RUCKELSHAUS: Lisa is right that when EPA started the concept of environmental justice was not part of the lexicon of the environment at all. In fact that I had a meeting with a civil rights leader shortly after EPA was created—they were quite antagonistic to what we were trying to do because they saw it taking people’s energy and attention away from civil rights issues. There are elements of environmental justice the environmental movement, which frankly we weren’t paying much attention to when we started, which do need to be addressed.

JACKSON: I do think Bill’s point is a really interesting one, and it’s one I’ve heard before. It’s worth a whole show, really. This idea that somehow the environmental movement’s origins coincided with a lot of the work on civil rights. And I think people felt that they had to choose which one they were going to give their heart and soul to.

And it became a competition to some degree. Those times are actually long since passed, I have a 14-year-old and a 13-year-old—they don’t think of the environment as a purview of only the wealthy, or only those people who happen to be fortunate enough to live in beautiful places. Kind of the Theodore Roosevelt approach to conservation. They see pollution, they see rights, they see international issues.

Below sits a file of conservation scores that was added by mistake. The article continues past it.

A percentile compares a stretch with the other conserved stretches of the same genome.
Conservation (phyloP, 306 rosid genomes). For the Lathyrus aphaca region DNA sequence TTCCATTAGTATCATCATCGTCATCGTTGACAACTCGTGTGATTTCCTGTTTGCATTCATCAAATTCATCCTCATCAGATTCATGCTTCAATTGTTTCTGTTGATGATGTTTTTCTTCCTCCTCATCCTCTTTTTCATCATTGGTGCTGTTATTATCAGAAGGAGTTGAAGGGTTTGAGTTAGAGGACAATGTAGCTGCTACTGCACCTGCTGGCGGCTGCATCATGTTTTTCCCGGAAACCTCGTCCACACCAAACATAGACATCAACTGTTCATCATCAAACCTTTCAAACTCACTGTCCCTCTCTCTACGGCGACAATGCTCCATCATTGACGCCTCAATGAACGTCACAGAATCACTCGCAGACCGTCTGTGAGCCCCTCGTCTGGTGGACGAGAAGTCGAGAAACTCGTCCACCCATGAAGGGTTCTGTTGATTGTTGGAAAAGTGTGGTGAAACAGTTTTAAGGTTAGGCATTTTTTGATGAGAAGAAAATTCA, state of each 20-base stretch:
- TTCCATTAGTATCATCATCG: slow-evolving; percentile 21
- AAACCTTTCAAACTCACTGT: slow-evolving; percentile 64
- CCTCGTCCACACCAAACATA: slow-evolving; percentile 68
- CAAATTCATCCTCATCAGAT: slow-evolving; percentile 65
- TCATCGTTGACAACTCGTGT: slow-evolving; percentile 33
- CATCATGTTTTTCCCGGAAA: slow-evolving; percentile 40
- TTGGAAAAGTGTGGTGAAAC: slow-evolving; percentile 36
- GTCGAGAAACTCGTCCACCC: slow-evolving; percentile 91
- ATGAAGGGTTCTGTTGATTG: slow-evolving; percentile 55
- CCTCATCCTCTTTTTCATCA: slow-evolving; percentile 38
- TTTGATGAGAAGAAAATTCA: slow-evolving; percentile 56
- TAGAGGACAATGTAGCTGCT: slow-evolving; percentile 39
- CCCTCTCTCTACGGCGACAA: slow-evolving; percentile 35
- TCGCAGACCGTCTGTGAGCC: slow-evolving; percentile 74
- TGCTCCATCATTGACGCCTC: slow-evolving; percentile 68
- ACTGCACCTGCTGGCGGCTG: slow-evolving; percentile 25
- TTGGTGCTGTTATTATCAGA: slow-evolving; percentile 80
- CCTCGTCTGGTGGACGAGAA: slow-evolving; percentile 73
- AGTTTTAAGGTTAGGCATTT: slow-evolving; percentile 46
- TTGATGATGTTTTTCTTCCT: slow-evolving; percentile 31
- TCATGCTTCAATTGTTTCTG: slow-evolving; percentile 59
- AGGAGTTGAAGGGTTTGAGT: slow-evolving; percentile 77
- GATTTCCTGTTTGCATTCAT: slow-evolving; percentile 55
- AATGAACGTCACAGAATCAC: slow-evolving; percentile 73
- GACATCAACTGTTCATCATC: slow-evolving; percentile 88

And when you hear me talking about expanding the conversation on environmentalism, I don’t care what we call it, if I can get people to make the connection to clean air, and clean water, and clean land, and less toxic chemicals in our environment, then if they then call it whatever they want they’ve made that connection I know they’ll fight for environmental protection.

CURWOOD: Bill Ruckelshaus I want to ask you for some more advice for Lisa Jackson. And this is around the question of climate change, and it looks like Ms. Jackson’s agency, now the EPA’s going to get involved with administrating how to deal with carbon dioxide because Congress doesn’t seem to be there. What’s your advice as to how to handle this issue?